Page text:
A ratchet 30′ may be included for selectively locking the jaw members 110 and 120 relative to one another at various positions during pivoting. Ratchet 30′ may include graduations or other visual markings that enable the user to easily and quickly ascertain and control the amount of closure force desired between the jaw members 110 and 120.

With continued reference to FIG. 2, one of the shafts, e.g., shaft 12 b, includes a proximal shaft connector 19 that is designed to connect the forceps 10′ to a source of electrosurgical energy such as an electrosurgical generator (not shown). Proximal shaft connector 19 secures an electrosurgical cable 610′ to forceps 10′ such that the user may selectively apply electrosurgical energy to the electrically conductive sealing plates 116 and 126 of jaw members 110 and 120, respectively, as needed.

Forceps 10′ may further include a knife assembly (not shown) disposed within either of shafts 12 a, 12 b and a knife channel 125 (FIG. 3) defined within one or both of jaw members 110, 120, respectively, to permit reciprocation of a knife blade (not shown) therethrough.

Turning now to FIGS. 3-4, end effector assembly 100, including jaw members 110 and 120 is configured for use with either forceps 10 or forceps 10′, discussed above, or any other suitable surgical instrument capable of pivoting jaw members 110, 120 relative to one another between a spaced-apart position and an approximated position for grasping tissue therebetween. However, for purposes of simplicity and consistency, end effector assembly 100 will be described hereinbelow with reference to forceps 10 only. Further, jaw members 110, 120 are substantially similar to one another and, thus, the features described herein with respect to jaw member 110 or jaw member 120 apply similarly to the other jaw member 110, 120.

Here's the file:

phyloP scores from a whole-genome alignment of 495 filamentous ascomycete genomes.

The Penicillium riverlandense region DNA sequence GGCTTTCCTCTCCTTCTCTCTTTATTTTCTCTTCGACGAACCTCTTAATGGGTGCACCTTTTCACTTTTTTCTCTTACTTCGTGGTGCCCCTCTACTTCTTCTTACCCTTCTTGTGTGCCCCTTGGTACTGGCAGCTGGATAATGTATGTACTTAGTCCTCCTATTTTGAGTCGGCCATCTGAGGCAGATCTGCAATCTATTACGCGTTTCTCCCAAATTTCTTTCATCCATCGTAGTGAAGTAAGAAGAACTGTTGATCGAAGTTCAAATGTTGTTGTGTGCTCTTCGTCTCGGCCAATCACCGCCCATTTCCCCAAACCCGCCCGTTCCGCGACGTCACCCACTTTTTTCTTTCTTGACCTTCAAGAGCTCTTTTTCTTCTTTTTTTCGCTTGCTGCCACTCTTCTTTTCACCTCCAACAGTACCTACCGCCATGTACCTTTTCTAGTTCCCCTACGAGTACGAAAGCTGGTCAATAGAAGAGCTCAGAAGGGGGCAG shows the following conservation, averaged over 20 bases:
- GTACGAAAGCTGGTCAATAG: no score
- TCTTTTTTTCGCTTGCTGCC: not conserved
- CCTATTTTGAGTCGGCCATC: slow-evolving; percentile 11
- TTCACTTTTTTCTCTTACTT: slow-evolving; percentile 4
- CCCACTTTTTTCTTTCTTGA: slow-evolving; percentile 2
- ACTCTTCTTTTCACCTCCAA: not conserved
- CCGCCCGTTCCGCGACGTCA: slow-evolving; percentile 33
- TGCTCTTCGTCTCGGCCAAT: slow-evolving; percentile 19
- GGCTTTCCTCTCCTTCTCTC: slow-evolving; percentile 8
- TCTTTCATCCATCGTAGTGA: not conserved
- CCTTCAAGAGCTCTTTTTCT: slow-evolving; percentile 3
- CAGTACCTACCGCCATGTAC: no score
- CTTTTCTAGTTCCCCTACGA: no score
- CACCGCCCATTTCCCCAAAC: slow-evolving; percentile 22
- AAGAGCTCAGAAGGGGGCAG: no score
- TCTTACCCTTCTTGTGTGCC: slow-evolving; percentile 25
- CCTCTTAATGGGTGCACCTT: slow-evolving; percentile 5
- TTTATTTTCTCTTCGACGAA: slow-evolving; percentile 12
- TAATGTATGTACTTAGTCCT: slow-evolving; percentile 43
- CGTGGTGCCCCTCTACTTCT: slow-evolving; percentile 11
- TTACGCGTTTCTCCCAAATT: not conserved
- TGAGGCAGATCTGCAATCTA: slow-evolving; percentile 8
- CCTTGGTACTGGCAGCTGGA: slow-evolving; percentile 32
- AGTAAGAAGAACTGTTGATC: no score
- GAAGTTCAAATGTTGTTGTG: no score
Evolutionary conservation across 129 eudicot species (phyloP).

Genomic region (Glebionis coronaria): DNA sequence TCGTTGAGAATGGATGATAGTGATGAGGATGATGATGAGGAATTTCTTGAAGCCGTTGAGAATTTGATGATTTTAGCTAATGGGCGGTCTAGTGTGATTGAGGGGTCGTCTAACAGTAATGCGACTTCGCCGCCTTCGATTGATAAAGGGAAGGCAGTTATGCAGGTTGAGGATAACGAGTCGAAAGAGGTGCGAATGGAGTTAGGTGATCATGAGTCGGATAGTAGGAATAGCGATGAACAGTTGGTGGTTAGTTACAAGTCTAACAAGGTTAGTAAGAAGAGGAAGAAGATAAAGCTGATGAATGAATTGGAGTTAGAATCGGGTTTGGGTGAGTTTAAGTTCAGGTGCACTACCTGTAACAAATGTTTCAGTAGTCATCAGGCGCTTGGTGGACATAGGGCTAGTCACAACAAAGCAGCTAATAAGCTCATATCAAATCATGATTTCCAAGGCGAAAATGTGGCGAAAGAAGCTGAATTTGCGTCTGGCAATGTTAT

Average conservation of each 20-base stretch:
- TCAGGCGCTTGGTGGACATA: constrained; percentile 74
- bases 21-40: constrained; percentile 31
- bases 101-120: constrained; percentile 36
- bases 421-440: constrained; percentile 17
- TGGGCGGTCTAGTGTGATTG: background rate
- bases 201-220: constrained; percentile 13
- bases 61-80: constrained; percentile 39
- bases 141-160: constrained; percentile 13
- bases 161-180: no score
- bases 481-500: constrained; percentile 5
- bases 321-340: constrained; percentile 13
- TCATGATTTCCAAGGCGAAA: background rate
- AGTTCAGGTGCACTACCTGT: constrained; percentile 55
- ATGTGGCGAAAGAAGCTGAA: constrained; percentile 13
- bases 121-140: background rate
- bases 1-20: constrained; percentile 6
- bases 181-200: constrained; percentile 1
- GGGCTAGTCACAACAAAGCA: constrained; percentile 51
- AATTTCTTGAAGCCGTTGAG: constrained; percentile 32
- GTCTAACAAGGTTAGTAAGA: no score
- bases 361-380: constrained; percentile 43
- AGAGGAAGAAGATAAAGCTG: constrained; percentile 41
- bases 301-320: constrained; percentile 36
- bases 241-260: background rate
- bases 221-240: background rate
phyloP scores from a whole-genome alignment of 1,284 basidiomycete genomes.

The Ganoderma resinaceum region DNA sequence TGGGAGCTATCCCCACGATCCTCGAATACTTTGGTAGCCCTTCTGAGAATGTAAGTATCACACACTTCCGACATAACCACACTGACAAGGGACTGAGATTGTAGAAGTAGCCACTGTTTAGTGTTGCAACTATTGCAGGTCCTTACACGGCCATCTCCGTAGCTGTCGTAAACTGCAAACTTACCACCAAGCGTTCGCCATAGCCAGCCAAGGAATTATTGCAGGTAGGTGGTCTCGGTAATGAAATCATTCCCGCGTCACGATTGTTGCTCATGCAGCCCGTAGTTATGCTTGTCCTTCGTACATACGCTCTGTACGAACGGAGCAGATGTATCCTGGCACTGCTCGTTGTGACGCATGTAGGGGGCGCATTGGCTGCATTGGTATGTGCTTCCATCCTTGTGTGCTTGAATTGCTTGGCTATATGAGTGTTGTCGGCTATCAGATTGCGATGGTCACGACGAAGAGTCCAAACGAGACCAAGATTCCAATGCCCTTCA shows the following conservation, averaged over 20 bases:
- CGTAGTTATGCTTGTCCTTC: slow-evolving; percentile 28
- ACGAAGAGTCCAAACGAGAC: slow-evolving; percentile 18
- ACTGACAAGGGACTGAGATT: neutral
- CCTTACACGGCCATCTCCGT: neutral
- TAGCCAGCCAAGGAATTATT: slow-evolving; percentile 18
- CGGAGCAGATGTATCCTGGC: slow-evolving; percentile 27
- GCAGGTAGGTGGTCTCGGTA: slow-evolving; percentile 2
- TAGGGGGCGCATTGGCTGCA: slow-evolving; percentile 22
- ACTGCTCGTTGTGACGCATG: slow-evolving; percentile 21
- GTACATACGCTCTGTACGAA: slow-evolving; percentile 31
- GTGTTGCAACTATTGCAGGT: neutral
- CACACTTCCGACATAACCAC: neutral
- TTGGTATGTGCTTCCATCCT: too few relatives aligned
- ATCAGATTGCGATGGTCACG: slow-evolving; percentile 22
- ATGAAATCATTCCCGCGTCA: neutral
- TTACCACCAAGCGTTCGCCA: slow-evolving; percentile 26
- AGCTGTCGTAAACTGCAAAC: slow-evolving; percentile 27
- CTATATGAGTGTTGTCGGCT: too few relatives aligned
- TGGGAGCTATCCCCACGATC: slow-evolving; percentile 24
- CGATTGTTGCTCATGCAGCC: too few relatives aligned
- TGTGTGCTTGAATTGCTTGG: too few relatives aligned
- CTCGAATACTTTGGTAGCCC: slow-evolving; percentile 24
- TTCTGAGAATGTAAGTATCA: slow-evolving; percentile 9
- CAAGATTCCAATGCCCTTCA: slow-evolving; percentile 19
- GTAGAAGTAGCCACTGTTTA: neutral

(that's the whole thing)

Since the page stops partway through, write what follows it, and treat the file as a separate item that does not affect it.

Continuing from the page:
With continued reference to FIGS. 3-4, jaw members 110, 120 each include a jaw frame 112, 122, an insulator 114, 124 engaged to the respective jaw frame 112, 122 thereof, an electrically-conductive tissue sealing plate 116, 126 disposed atop insulator 114, 124, respectively, and an outer jaw housing 118, 128 configured to house the components of jaw members 110, 120, respectively, therein. Jaw frames 112, 122 each include a proximal flange 113, 123 extending proximally therefrom. Jaw frames 112, 122 and proximal flanges 113, 123 of each jaw member 110, 120, respectively, are formed as a single, monolithic component. Proximal flanges 113, 123 are pivotably coupled to one another via pivot pin 103 to permit pivotable movement of jaw members 110, 120 relative to one another between the spaced-apart position and the approximated position for grasping tissue therebetween. Jaw frames 112, 122 are further configured, as mentioned above, to engage insulators 114, 124, respectively, thereon. Insulators 114, 124, in turn, are configured to receive electrically-conductive tissue sealing plates 116, 126, respectively, thereon such that tissue sealing plates 116, 126 of jaw members 110, 120, respectively, oppose one another. Accordingly, when jaw members 110, 120 are moved to the approximated position with tissue disposed therebetween, tissue is grasped between the opposed tissue sealing plates 116, 126 of jaw members 110, 120, respectively. Further, one or both of tissue sealing plates 116, 126 is adapted to connect to a source of electrosurgical energy (not shown) for conducting energy therebetween and through tissue to seal tissue grasped between jaw members 110, 120. Various configurations of and methods for manufacturing end effector assembly 100, or the components thereof, are described in detail hereinbelow.